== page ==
BLT Quiche

We’re all for the rule-breaking breakfast for dinner, but lunch for breakfast…why not? Cherry tomatoes, arugula, thick-cut bacon, and two kinds of cheese are folded into this egg custard for a morning quiche that has us dreaming of our lunch break.

Frittata Recipes

Cheesy Spinach & Artichoke Frittata With Arugula

When you have a lot of mouths to feed and not a lot of time, whip up a frittata. This 100 percent vegetarian frittata makes use of pantry staples and fridge staples and cooks in just 10 minutes. Let it cool a little bit before serving; doing so will allow the eggs to set up so you can cut perfect slices (while also avoiding sending any of your guests to an urgent care center over a burnt tongue).

Toast Frittata

Feeding a crowd for $10 or less seems literally impossible, right? Leave it to Assigning Editor Rebecca Firkser who champions the “Nickel & Dine” column to find a way. Here’s what it takes: salty-creamy feta ($1.25), plump green peas ($0.60), a dozen eggs (about $4), whole milk ($0.60), thinly sliced red onion ($0.40), fresh herbs ($0.30), and grated garlic with plenty of salt and pepper.

Chickpea, Spinach, and Chorizo Frittata

Our editors love that this frittata is light enough to serve slices for an appetizer, or hearty enough to eat for dinner. And when you can’t decide between cooking a frittata or a quiche, this 10-minute egg dish is the answer.

Spinach and Tomato Frittata

Lots of frittata recipes (and quiches!) call for full-fat dairy and cheese. Ricotta introduces itself here, as if to say “I’ve got this guys.” It lends creaminess to the eggs and an extra-fluffy texture. Obviously, we couldn’t only deliver one type of cheese so there’s also a little bit of shredded asiago, too.

The Rule-Breaker

Quinoa and Kale Crustless Quiche

Any mid-2000s band on Warped Tour will make it loud and clear that rules were meant to be broken, and this crustless quiche is proof of that. Somewhere in between a frittata and a quiche is this egg dish that was voted by our readers as their all-time favorite recipe with greens. Here’s the deal: it’s baked in a pie dish, so it’s technically a quiche…I think? The base of this egg dish starts with cooked quinoa, caramelized onions, sautéed kale, cream cheese, and cheddar, which are all mixed together. Once combined, whisked eggs are poured over the veggie and cheese mixture and the whole thing is transferred to a pie dish and baked in the oven for 45 minutes.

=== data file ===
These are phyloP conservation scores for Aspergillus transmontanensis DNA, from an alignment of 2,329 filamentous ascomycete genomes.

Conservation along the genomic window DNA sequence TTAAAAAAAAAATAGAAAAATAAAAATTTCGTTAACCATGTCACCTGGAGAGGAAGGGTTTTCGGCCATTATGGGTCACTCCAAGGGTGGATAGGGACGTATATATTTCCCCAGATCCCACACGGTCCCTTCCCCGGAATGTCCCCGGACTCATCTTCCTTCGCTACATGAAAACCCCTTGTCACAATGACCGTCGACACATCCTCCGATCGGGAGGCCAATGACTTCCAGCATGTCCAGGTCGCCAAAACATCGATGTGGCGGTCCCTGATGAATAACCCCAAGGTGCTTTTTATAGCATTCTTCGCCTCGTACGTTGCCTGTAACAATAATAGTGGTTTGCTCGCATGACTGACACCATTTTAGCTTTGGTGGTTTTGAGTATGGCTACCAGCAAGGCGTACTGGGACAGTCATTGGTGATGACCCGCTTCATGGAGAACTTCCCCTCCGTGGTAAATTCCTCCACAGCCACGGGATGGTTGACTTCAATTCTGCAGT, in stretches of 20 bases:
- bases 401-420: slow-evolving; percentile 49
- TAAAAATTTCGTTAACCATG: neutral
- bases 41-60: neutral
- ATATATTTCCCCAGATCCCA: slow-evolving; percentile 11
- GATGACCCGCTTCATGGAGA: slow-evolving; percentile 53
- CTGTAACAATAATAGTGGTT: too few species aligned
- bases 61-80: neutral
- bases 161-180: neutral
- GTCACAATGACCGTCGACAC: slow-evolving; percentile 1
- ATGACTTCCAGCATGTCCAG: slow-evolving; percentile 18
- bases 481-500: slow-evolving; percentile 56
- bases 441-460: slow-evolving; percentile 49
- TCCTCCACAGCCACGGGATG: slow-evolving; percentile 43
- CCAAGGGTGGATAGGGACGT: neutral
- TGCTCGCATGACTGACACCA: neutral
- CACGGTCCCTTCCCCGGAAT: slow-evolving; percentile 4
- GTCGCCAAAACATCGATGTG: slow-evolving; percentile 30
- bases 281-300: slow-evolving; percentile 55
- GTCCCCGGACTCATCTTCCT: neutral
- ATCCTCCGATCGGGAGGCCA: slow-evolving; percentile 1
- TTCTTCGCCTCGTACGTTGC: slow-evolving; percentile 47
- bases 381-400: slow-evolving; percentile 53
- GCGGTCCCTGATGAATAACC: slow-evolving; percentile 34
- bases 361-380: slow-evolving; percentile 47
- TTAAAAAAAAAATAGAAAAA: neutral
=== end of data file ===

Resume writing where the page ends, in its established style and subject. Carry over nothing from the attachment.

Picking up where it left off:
Do you prefer a frittata or a quiche? Let us know in the comments below!

See what other Food52 readers are saying.

  • Jacqueline Schick
    Jacqueline Schick
  • BadMedisin
  • Smaug
  • AntoniaJames
Former Food52 Staff Editor


Jacqueline S. April 2, 2022
And when you put it in a ramekin, as I did tonight, you have a timbale!!
BadMedisin January 29, 2022
Quiche? Surely everyone knows a frittata is a type of omelette? Anyway it’s got way less carbs than a quiche so you don’t feel so bad about the mimosas ;)
Smaug January 29, 2022
Did people think it was? Of more concern would be the author's alcohol consumption- boozy breakfasts? Three mimosas before noon?
AntoniaJames January 28, 2022
When I was a teenager, we made something that resembled a crustless quiche but was a bit eggier - a true hybrid - called a "ham and cheese oven omelet." Easy as can be, absolutely delicious, and handy when you have a hankering for quiche, but don't have, need, or want a traditional crust. We served it with thick slices of homemade bread, toasted and buttered nicely.

I make something similar now, but use rectangular Pyrex-brand storage containers instead of a pie plate, to simplify storing leftovers (the container has a lid). Instead of going heavy on the cheddar and ham, I use a smaller amount of cheese - feta + grated pecorino - and throw in some quinoa if I have it, herbs or pesto made from herbs in my garden (sage is nice!) and finely chopped kale from my freezer (blanched and frozen in small cubes within an hour or so of picking from the garden in the summer and fall). It's pretty much this, https://food52.com/recipes/31134-herb-feta-and-quinoa-filled-frittata reformatted. ;o)